Everything was going well until the internet died. Of course, that depends on one’s definition of “well”.
Bruce set up a home gym in lock-down, and the daily workouts which at first excited his wife now perfumed the flat in eau de sweat. Ten minutes of grunting and crashing was enough. Ten minutes of spit-filled exhalations coating every surface of the room that had once been her lounge.
‘No more TV. Need to keep active to get through this,’ Bruce said.
His wife Delilah turned away, chopped onions in the kitchen. The chemicals burned her eyes to tears.
Bruce did well. He kept fit. Delilah?
In the before, Delilah binged the Cooking Channel and old gastronomic movies. She spent hours practising, planning and prepping, gazing out the third-floor window at the rat race below, timing it “just right”. When Bruce came home he’d have a fancy veal and apple casserole, or a berry parfait with pistachio cream, or a home-baked roll, viande du jour. Delilah carved up recipes, murdered ingredients, and planned to write a book for “discerned tastes”. She did well enough. Kept busy.
But Bruce’s work moved to out-of-home and everything changed. Delilah couldn’t leave the pressure cooker of the flat often enough. She kept the local businesses afloat with her coffee habit; she donated sourdough and pies to the (struggling) Mothers Group. She wore her mask and practised smiling and used up every byte of data watching MasterChef alone. She did well as could be.
Then the sun expelled a huge coronal and killed the internet with its geostorm. Satellites, phones, GPS: all went down. TV, and spy drones, and airlines: down. The heart of the solar system had a tantrum and the whole world lost its temper.
Bruce couldn’t work out without Spotify, and raged.
Delilah couldn’t order groceries online. She raged.
He cracked it over washing left undone; she clarified she wouldn’t touch his stinking clothes. He barked about fancy dinners with the wrong calories. She screamed about months of untouched meals.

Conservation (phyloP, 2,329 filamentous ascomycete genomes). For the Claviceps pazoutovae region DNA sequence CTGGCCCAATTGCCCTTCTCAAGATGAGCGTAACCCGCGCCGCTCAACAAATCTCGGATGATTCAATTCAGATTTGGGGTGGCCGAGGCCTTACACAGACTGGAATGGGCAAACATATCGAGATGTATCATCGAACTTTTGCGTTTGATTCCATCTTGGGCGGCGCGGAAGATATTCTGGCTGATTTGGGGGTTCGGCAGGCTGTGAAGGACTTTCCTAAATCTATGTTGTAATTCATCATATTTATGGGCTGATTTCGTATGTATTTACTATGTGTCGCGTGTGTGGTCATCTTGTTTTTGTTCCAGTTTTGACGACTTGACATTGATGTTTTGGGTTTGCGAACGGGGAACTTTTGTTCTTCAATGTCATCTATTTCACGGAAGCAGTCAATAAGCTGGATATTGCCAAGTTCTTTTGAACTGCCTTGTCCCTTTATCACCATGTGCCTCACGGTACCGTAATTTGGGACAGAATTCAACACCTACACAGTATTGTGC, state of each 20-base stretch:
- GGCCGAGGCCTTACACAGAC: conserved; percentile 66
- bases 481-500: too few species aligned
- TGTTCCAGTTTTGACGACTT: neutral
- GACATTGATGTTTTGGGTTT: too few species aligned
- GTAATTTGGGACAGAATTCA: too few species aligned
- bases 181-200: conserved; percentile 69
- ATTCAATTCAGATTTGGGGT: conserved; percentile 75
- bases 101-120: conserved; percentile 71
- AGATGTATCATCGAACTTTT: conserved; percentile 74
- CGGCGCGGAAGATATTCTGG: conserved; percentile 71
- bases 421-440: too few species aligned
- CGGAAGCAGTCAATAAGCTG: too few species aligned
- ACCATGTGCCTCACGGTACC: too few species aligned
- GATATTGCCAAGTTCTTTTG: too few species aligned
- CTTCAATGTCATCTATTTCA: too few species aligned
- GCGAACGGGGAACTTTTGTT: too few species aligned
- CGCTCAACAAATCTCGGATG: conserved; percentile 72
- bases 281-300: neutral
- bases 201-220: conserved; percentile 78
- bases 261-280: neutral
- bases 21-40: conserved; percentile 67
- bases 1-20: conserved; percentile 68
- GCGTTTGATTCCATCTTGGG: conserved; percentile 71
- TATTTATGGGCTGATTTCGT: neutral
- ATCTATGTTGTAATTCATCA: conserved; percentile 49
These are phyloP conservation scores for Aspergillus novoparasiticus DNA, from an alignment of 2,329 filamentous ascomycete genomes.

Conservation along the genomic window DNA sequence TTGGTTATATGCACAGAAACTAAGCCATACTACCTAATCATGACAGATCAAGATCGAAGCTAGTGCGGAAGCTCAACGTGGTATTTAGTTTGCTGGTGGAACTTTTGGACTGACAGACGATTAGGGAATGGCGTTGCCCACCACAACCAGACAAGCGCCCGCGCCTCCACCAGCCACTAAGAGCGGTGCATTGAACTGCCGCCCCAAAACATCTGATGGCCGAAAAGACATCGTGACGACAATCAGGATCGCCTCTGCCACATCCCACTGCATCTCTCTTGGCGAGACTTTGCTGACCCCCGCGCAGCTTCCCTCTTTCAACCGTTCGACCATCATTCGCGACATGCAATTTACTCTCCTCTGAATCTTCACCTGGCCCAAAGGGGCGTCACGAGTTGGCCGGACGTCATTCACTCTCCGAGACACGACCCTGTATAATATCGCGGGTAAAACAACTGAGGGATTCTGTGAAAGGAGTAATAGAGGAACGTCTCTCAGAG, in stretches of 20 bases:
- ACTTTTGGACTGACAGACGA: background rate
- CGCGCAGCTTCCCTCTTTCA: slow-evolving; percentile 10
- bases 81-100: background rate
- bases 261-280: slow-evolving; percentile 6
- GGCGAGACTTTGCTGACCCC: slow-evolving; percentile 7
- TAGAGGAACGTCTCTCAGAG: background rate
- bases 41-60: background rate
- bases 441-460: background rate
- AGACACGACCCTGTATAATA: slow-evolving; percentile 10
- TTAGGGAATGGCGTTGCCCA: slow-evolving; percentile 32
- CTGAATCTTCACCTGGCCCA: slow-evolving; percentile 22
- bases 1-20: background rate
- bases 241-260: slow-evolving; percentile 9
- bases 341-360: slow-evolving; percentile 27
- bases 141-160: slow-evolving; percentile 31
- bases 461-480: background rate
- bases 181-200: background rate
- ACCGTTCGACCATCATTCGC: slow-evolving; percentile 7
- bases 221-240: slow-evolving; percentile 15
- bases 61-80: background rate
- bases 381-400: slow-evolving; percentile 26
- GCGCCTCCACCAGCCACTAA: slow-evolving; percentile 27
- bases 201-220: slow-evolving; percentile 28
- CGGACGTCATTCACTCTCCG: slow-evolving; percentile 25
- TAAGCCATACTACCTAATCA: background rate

It spiralled; they spiralled. The storm had entered them.
They came undone.
‘It’s like I’m always sitting on the fence waiting for you,’ Bruce said.
‘I hate allegories,’ Delilah replied, and ‘Housewifing was never my picket fence anyway.’
‘That’s right, your dream is to cook and grow fat.’
‘Oh yeah? Yours is to be more boring than an uncooked slab.’
Bruce knew where to hit the hardest. ‘Why can’t you be more like Tara instead?’
Delilah knew just what he meant. ‘I’m not your personal bloody trainer, I’m your wife!’
Her husband snarled. ‘Seems like you’re just my chef. And not even a good one.’
But Delilah knew a useless hunk of meat when she saw one. She grabbed her kitchen knife and showed him her mind.
The one she could no longer keep busy.
In the after, Delilah sold recipes by the dozen. Discerning tastes had became more common in a world where rules had changed. The Mothers Group especially loved her “Casserole du Jour”.
Everything went well after the internet died. Of course, that depends on one’s definition of “well”.
And which end of Delilah’s knife you held.
A bit of a silly one this week. I wrote an earlier version of this for May’s Furious Fiction competition, which included constraints such as ‘being set in a storm’, using the phrase ‘sitting on the fence’, and adding the words ‘apple, mother, yesterday’ (I took the last one out in the most recent edit, which also switched the POV to third. If you’d read the first iteration you’d understand why it wasn’t even longlisted… Sorry, judges).
Hope you enjoyed it anyway – sometimes a bit of flash fiction in the form of a cosy murder is all we need. Right? 😉